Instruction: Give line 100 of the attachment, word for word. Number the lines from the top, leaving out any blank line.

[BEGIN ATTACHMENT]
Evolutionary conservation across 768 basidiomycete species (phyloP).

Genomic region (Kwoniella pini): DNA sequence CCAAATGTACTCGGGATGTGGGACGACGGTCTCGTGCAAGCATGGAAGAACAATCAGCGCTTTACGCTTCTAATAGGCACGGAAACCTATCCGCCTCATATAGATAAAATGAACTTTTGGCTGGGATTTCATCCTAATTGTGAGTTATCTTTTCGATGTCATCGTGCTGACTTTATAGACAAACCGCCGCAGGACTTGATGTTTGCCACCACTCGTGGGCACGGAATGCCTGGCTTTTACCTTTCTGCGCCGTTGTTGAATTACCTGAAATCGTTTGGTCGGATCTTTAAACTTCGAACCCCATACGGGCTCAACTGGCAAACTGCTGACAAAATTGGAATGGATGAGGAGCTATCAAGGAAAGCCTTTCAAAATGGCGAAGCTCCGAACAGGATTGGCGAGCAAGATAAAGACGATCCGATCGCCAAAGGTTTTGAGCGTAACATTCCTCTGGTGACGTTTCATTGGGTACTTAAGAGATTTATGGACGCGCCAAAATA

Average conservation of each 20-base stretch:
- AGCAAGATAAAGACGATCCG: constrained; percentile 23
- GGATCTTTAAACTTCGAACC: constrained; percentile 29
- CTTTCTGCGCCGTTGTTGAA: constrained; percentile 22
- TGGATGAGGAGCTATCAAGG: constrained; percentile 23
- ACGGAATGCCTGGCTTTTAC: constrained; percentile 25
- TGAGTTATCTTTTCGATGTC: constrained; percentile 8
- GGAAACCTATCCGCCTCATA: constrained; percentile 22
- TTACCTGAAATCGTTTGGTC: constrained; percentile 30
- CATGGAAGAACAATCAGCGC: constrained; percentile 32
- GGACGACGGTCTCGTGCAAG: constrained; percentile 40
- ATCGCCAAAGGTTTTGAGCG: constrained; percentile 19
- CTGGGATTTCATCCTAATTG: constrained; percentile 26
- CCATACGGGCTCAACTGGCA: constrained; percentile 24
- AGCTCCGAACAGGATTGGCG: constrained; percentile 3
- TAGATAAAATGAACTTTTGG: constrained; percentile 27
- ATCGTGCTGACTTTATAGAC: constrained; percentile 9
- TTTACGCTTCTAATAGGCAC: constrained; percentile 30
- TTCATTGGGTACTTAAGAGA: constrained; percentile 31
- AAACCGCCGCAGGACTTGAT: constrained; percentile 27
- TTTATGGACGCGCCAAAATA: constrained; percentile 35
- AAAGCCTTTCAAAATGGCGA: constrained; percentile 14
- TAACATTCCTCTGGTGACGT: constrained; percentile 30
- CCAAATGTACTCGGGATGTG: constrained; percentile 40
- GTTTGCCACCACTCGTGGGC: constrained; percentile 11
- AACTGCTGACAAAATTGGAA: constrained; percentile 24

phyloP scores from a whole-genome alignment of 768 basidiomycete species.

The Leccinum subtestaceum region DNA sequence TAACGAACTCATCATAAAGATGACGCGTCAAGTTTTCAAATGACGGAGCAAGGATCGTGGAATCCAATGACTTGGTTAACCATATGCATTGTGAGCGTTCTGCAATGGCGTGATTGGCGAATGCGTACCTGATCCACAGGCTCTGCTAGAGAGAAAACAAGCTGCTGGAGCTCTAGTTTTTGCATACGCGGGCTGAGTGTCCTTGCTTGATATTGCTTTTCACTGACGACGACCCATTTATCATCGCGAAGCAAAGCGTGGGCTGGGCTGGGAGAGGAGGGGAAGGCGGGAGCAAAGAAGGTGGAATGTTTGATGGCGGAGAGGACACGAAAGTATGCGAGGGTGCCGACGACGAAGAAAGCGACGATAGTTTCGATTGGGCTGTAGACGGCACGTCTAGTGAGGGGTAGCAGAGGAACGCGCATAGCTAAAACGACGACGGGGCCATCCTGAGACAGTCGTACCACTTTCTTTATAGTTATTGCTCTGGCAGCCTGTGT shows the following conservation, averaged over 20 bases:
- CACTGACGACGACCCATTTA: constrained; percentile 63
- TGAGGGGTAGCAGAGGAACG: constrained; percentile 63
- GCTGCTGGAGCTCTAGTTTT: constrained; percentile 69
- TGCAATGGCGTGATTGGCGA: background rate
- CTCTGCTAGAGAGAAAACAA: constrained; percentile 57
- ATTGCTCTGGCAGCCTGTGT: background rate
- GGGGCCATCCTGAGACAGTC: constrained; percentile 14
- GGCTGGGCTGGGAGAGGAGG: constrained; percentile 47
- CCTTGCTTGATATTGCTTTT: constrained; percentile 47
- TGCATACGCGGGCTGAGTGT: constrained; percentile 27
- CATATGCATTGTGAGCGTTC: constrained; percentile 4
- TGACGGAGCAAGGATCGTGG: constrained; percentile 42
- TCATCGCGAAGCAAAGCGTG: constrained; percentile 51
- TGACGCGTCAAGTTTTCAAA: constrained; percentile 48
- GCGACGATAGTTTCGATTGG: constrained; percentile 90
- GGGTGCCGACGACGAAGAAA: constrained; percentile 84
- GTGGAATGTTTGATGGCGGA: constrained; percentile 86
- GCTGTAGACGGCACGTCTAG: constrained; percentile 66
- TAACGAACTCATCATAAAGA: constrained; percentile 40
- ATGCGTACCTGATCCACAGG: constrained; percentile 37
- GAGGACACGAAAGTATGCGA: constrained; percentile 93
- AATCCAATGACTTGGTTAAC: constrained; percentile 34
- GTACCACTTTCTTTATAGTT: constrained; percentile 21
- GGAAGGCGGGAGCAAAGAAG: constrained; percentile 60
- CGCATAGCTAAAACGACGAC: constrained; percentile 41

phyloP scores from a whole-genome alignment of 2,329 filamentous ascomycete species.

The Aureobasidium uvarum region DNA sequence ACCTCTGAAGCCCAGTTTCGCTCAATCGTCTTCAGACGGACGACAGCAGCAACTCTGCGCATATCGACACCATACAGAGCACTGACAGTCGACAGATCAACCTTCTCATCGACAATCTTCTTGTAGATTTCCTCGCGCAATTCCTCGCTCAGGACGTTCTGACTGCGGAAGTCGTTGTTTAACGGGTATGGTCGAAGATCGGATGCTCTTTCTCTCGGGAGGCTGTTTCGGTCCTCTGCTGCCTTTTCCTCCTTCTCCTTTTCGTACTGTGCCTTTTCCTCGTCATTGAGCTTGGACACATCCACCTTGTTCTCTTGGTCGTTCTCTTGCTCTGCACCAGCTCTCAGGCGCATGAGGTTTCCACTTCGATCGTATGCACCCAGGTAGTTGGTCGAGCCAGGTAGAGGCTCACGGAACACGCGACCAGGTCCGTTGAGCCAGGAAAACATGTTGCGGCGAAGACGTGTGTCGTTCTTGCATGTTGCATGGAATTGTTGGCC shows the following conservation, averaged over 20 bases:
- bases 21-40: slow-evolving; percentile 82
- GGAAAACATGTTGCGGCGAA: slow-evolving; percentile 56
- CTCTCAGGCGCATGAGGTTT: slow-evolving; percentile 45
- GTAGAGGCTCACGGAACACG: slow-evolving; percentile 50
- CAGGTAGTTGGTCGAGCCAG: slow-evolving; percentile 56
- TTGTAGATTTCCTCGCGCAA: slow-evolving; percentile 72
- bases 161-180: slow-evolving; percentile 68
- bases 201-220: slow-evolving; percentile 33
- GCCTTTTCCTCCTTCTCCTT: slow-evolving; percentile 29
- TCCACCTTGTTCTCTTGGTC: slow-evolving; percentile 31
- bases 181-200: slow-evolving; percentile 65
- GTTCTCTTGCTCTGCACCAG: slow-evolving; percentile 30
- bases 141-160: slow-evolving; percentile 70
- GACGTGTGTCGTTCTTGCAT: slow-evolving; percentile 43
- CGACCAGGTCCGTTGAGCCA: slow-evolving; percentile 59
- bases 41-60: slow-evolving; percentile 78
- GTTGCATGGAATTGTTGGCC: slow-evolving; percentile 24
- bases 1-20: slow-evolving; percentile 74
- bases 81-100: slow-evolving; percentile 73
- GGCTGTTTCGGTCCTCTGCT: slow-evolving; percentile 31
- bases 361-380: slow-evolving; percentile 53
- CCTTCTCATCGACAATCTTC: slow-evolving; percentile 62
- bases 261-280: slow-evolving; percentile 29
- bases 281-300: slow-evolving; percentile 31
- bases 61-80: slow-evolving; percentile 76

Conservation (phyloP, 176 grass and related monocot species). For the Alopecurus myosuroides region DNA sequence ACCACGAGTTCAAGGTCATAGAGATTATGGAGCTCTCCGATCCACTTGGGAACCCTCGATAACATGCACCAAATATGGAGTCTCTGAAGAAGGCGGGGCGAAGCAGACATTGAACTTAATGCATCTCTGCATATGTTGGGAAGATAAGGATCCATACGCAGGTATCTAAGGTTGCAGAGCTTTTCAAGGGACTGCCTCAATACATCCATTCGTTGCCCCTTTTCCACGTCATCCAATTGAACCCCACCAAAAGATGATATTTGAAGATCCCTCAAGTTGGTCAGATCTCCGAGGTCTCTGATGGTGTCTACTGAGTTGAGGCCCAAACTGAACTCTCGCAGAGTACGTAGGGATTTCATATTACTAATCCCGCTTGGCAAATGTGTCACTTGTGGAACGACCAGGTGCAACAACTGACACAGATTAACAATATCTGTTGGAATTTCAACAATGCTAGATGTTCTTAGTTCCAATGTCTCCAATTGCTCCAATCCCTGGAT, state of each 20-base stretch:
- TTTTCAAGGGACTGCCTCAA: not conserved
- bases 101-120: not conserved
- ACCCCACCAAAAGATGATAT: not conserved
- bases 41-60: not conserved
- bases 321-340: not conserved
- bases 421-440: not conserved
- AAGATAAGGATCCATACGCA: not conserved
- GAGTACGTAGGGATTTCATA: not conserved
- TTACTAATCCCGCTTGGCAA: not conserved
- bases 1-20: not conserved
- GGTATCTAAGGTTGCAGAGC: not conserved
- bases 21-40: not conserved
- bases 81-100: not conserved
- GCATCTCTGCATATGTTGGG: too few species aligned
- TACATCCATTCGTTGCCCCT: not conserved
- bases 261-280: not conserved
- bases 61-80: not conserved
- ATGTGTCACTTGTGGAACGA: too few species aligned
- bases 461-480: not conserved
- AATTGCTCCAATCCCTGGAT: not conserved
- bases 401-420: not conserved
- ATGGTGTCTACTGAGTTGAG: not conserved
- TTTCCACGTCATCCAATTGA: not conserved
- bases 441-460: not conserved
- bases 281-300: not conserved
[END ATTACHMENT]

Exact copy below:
- bases 61-80: not conserved